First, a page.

The CIA-Contra Cocaine Connection

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Last week, the New York Times reported the CIA’s own investigation of its activities revealed that agency officials knew that the Nicaraguan contras they were working with were running drugs. The new report is the long-delayed second volume of the CIA’s internal investigation into possible connections between the Contras and Central American drug traffickers. The investigation was originally prompted by a 1996 series in the San Jose Mercury News which asserted that a “dark alliance” between the CIA, the contras, and drug traffickers had helped finance the contra war with profits from drug smuggling.

The first volume of the CIA report was released in January. It confirmed that the CIA had blocked federal criminal investigations of contra-drug activities in California. Volume two, a broader look at the problem, is considered far more damaging to the CIA. It is said to reveal a large drug network and direct tie-ins to Reagan administration officials. Journalist Bob Parry spoke with sources within the agency who saw the classified report.


  • Bob Parry is the editor of “Consortium” and a former reporter for Associated Press and Newsweek who broke the Iran-Contra story.
  • Gary Webb is a Pulitzer Prize-winning journalist, formerly of the San Jose Mercury News, and the author of “Dark Alliance; The CIA, the Contras, and the Crack Cocaine Explosion”, published by Seven Stories Press.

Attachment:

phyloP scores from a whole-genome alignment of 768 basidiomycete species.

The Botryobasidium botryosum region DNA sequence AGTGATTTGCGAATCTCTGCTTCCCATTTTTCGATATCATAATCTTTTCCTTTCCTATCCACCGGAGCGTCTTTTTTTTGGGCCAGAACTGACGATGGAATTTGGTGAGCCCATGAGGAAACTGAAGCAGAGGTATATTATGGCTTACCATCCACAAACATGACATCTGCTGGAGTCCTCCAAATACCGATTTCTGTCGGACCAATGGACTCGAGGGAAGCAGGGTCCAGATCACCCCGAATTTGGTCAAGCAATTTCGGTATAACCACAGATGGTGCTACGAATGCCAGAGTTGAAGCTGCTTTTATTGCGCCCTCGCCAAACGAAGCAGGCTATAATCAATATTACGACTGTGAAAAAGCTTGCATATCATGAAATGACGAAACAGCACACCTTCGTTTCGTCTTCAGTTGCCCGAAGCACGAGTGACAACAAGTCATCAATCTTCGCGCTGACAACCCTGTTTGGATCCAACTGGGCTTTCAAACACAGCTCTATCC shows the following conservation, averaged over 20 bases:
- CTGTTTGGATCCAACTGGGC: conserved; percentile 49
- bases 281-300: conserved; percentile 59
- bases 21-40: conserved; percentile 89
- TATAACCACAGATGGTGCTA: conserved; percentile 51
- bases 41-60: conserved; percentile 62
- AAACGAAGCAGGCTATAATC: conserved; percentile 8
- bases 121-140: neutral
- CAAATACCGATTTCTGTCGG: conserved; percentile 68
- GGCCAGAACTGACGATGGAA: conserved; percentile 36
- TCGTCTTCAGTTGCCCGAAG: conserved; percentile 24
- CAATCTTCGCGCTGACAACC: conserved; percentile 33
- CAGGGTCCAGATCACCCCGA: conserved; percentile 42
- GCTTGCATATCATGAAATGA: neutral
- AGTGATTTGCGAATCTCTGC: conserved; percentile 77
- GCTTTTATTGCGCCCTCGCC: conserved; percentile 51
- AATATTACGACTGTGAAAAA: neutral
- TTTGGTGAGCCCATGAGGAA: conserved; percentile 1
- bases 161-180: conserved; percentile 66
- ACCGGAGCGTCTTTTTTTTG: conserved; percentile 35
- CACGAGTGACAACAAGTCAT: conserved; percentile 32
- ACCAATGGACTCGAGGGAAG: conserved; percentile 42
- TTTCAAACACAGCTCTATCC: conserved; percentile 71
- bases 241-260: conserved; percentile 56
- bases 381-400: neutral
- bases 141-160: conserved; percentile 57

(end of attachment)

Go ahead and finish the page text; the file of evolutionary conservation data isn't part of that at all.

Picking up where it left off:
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When President Clinton announced three years ago that he was ordering automatic declassification of millions of the government’s oldest secrets, he didn’t mention the blanket exemption for the FBI. Washington lawyer James Lasar said he discovered the deal last month, in the midst of a lawsuit against the FBI to obtain records on three women involved in the left in the 1930’s.


  • James Lasar, an attorney based in Washington, D.C.


Old friends and co-workers, Elizabeth Cady Stanton and Frederick Douglass, had a falling out after the Civil War over the 14th and 15th amendments. Stanton had misgivings about the racist things she said in anger; Douglass had understood why women did not want to support an amendment that “placed them in perpetual slavery”, as they saw it. The 14th amendment used the word “male” in connection with citizenship three times, throwing into question whether or not women were even citizens and necessitating an amendment for equal rights and suffrage.

When the characters feud over women versus African-American men getting the vote after the Civil War, their interaction takes place in a context of mutual respect, and they find their way back to friendship and working together on common issues.


  • Sally Roesch Wagner plays Elizabeth Cady Stanton. She tours the country as a writer, lecturer, and historical performer, bringing such figures as Elizabeth Cady Stanton to life.Wagner has been a consultant to the Woman’s Rights National Historical Park and the National Women’s History Project.
  • Charles Pace plays Frederick Douglass. He is a visiting anthropologist at Center College in Danville, Kentucky, and a member of the Great Plains Chatauqua and the National Chataqua Tour.


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